A hobby may be thought of as a favorite avocation or secondary occupation, or a diversion of attention from one’s normal daily occupation or vocation. Woodworking is an absorbing and fascinating hobby, which is not only a diversion but a means of cultivating skill and creating worthwhile products. Most of us appreciate the beauty of growing trees. For many, there is in addition to this appreciation, an urge to “get inside” of the rough bark of a tree and work with its wood. Craftsmen and hobbyists have long found wood a satisfying and convenient medium of expression for useful and artistic ends. The uniqueness of each piece of wood, as to grain, ﬁgure, and color makes it a tempting material the possibilities of which seem never exhausted. A woodworker’s or hobbyist’s interest inevitably grows, not only in a desire to produce better things but to experience the use of different kinds of wood. American woods alone have great potentialities, with the added advantage that many beautiful and workable species of them are readily accessible to anyone who takes up woodworking.
The legends of trees and the facts about their geographic origins and locations add zest to one’s experience in working with woods. Imagine the pleasure of making a desk name plate from Prairie or Wild Crab Apple, found in the northeastern States; an electric table lamp from Southern Waxmyrtle, found in the southeastern States, in conjunction with Pawpaw, American Smoketree (Yellowwood) and Cum Bumelia or Gum Elastic found in the central States; a bud vase from Elderberry or Cascara Buckthorn, found in the northwestern States; a fruit bowl from Tamarisk and Paciﬁc Madrona, found in the southwestern States; or a pair of salt and pepper shakers from the Lilac found in most of our States.
Our early American hardwoods were ﬁrst utilized by handicraft methods. Today, while many craftsmen still Choose this method, the use of power as well as hand tools characterizes most modern woodworking. As a result, a woodworking hobby provides the added interest in developing proﬁciency in the use of tools, in addition to the element of creativeness and ingenuity in planning and executing designs and articles in wood. Woodworking machinery and tools, in fact, offer a great opportunity to many individuals who wish to create worthwhile articles of wood, yet would be limited in their ability to do so with only simple hand methods.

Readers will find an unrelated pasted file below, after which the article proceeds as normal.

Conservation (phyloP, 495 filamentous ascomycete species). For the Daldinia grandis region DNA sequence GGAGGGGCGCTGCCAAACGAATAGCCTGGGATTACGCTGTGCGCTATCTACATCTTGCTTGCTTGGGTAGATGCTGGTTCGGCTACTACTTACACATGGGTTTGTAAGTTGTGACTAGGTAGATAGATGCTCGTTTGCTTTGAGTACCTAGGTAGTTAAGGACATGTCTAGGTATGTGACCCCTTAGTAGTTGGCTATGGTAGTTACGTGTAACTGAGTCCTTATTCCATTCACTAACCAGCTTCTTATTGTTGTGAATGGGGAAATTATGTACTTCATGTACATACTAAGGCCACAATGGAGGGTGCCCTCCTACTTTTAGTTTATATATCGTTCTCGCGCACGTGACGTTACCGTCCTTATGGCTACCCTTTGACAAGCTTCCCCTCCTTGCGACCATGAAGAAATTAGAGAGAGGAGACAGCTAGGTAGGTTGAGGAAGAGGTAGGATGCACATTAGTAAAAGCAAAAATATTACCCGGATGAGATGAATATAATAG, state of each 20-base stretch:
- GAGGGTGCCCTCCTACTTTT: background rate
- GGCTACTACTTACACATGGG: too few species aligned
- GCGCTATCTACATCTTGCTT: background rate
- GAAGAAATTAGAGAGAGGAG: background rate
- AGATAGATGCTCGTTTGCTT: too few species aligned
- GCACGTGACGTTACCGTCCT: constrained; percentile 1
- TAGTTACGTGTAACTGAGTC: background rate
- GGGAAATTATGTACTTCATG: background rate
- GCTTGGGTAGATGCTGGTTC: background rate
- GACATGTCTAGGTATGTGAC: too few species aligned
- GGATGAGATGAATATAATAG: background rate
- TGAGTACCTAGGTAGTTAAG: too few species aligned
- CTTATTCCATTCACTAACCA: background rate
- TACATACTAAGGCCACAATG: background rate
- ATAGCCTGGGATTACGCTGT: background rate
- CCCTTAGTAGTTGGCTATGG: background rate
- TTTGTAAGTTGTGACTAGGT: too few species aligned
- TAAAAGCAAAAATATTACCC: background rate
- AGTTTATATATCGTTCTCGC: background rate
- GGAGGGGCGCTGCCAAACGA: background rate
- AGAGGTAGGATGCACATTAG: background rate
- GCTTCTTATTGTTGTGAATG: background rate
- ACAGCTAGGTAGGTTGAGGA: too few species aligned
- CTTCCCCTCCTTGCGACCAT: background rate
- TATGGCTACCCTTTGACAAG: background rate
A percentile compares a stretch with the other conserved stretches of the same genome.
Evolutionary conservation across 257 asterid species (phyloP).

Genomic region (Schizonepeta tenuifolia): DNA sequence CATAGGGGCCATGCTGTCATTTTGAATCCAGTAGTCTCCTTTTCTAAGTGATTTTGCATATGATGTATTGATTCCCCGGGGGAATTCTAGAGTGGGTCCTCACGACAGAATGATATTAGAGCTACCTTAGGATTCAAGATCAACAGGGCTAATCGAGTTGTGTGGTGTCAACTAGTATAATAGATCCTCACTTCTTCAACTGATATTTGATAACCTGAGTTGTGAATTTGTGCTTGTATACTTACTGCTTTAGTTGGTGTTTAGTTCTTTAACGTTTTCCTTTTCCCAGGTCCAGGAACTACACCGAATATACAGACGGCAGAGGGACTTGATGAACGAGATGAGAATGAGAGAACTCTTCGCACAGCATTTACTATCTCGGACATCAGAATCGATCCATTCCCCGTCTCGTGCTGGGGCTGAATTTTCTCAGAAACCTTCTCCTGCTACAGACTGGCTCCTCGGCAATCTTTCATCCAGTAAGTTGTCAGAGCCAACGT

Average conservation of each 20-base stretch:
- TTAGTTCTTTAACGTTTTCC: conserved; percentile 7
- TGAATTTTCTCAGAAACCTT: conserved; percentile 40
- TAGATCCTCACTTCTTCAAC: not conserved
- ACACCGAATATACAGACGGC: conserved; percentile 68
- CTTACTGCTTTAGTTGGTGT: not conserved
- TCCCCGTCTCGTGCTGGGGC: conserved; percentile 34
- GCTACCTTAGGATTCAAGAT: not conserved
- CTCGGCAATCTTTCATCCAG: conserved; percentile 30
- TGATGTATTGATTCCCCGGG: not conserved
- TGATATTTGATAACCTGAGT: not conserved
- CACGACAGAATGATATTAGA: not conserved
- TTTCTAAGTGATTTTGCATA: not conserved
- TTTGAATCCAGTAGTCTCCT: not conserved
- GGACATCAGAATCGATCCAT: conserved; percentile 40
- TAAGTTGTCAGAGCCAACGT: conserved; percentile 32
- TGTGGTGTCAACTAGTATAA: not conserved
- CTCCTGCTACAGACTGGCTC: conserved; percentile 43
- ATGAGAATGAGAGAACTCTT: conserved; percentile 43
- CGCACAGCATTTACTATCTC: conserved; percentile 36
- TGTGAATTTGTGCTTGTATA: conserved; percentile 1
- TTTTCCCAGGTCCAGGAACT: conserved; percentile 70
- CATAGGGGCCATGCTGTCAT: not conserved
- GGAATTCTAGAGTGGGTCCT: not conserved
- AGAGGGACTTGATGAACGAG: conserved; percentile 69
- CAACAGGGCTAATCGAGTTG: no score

Fortunately, American woods in abundance and tools to work with are at hand for the energetic hobbyist.
During the last decade a tremendous development has taken place in the production of woodworking machinery for the home workshop. It is no longer the exclusive privilege of the well-to-do to be able to acquire the various woodworking machines necessary for the operation of a well equipped home workshop. All types of woodworking machines can now be obtained in all price ranges. These machines have been tremendously important in the utilization of spare time and the development of hobbies, especially for professional people. Manual training has also become an increasingly important part of our public school systems, many of which have training centers well equipped with all types of woodworking machinery and tools. Men and women of all ages are taking advantage of these facilities.
Woodworking machines, of course, do not entirely replace hand tools, but they make it possible to widen the range of projects adaptable to the home workshop. Work can be done with greater precision and speed and often greater satisfaction. After gaining reasonable proﬁciency in the use of common carpenter hand tools, the natural desire is to expand the home workshop to include one or more of the woodworking machines.The circular saw, band saw, jig saw, lathe, planer, shaper, jointer, drill press, sander and other similar power machines are now available in all price ranges.
While the lumber in the common dry goods box or orange crate may be good starting material for the home craftsman, he soon will desire better and more attractive woods. There are a number of commercial concerns dealing exclusively in the distribution of rare and beautiful cabinet woods for the home wood craftsman. However, it is surprising to ﬁnd that the list of American commercial cabinet woods is comparatively limited. Aside from black walnut, maple, cherry, poplar and perhaps a dozen or so other species, the emphasis is predominantly on foreign woods. There are few, if any, commercial concerns handling ﬁne cabinet woods, who make a specialty of providing a wide selection of beautiful native woods which may be utilized by the home craftsman. Yet, within the limits of the continental United States may be found a very wide variety of ﬁne woods with exquisite color, grains, and markings. In fact, they are, with very few exceptions, as beautiful as most foreign woods now used in this country. A large number of these American Woods have not been put on the commercial market, mainly because the trees are not found in commercial forest stands in sufﬁcient quantity to make it proﬁtable to cut and season them especially for the lumber trade. Many of these woods, however, have been cut for veneer uses, which accounts for the fact that a very much larger number of American woods are available in veneer stock.